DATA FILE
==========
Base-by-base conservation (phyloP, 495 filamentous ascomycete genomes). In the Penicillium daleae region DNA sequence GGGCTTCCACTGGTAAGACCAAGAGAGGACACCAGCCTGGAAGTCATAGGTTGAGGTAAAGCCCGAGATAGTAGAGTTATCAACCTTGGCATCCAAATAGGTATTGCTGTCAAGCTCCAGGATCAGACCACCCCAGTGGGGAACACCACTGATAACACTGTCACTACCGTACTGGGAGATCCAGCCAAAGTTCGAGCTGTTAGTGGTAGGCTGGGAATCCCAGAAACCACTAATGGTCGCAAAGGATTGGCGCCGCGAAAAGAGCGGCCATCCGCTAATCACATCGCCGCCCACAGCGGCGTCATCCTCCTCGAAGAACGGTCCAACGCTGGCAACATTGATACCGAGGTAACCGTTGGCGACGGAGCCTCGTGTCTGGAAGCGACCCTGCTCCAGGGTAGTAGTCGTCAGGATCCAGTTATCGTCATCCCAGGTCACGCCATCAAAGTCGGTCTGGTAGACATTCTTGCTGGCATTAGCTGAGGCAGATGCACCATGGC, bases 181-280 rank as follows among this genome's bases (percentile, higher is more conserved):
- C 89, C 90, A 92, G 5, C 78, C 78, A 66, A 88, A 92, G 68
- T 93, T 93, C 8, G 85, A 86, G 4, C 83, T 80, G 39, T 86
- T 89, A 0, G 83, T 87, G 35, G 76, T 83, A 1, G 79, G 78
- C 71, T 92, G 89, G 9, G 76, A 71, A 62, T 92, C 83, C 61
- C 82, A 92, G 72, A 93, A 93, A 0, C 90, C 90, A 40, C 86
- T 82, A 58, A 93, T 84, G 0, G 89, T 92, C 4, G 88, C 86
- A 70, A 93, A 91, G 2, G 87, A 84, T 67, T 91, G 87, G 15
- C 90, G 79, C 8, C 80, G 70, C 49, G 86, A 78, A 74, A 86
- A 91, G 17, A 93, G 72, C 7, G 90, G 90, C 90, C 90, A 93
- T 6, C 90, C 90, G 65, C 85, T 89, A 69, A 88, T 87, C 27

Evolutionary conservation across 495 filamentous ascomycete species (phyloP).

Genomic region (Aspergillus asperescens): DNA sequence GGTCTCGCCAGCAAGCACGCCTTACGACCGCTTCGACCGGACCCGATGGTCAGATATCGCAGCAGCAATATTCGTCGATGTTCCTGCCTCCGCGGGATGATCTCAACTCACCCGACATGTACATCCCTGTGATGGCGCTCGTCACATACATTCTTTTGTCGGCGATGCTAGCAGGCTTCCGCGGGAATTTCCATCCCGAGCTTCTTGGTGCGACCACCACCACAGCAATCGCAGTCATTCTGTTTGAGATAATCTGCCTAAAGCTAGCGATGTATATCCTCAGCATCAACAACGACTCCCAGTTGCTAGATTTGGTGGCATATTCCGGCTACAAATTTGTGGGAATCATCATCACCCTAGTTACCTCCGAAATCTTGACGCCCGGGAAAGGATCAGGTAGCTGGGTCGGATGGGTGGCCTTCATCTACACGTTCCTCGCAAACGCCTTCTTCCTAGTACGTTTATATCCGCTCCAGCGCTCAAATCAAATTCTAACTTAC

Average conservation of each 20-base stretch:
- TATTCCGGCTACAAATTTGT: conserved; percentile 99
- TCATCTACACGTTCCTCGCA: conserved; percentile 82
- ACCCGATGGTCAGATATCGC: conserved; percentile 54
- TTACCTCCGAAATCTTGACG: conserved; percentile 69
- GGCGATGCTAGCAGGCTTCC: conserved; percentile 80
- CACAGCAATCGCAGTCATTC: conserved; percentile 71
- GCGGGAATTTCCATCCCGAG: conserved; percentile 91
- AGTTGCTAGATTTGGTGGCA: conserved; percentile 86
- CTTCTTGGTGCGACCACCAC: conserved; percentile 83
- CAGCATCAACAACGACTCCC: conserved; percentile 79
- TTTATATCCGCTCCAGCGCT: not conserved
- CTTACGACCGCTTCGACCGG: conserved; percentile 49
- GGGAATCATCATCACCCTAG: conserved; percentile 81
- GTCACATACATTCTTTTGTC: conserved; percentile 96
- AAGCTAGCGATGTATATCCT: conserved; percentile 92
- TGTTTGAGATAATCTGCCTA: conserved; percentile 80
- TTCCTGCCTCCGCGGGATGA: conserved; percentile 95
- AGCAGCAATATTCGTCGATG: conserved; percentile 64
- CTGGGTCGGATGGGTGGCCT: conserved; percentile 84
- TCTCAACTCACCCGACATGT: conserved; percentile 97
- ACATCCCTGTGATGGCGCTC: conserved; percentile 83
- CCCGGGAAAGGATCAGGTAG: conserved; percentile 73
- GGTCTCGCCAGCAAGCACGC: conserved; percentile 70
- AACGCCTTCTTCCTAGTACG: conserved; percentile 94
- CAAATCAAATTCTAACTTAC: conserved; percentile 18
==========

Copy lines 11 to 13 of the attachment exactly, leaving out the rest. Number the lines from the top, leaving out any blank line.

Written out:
- T 6, C 90, C 90, G 65, C 85, T 89, A 69, A 88, T 87, C 27

Evolutionary conservation across 495 filamentous ascomycete species (phyloP).

Genomic region (Aspergillus asperescens): DNA sequence GGTCTCGCCAGCAAGCACGCCTTACGACCGCTTCGACCGGACCCGATGGTCAGATATCGCAGCAGCAATATTCGTCGATGTTCCTGCCTCCGCGGGATGATCTCAACTCACCCGACATGTACATCCCTGTGATGGCGCTCGTCACATACATTCTTTTGTCGGCGATGCTAGCAGGCTTCCGCGGGAATTTCCATCCCGAGCTTCTTGGTGCGACCACCACCACAGCAATCGCAGTCATTCTGTTTGAGATAATCTGCCTAAAGCTAGCGATGTATATCCTCAGCATCAACAACGACTCCCAGTTGCTAGATTTGGTGGCATATTCCGGCTACAAATTTGTGGGAATCATCATCACCCTAGTTACCTCCGAAATCTTGACGCCCGGGAAAGGATCAGGTAGCTGGGTCGGATGGGTGGCCTTCATCTACACGTTCCTCGCAAACGCCTTCTTCCTAGTACGTTTATATCCGCTCCAGCGCTCAAATCAAATTCTAACTTAC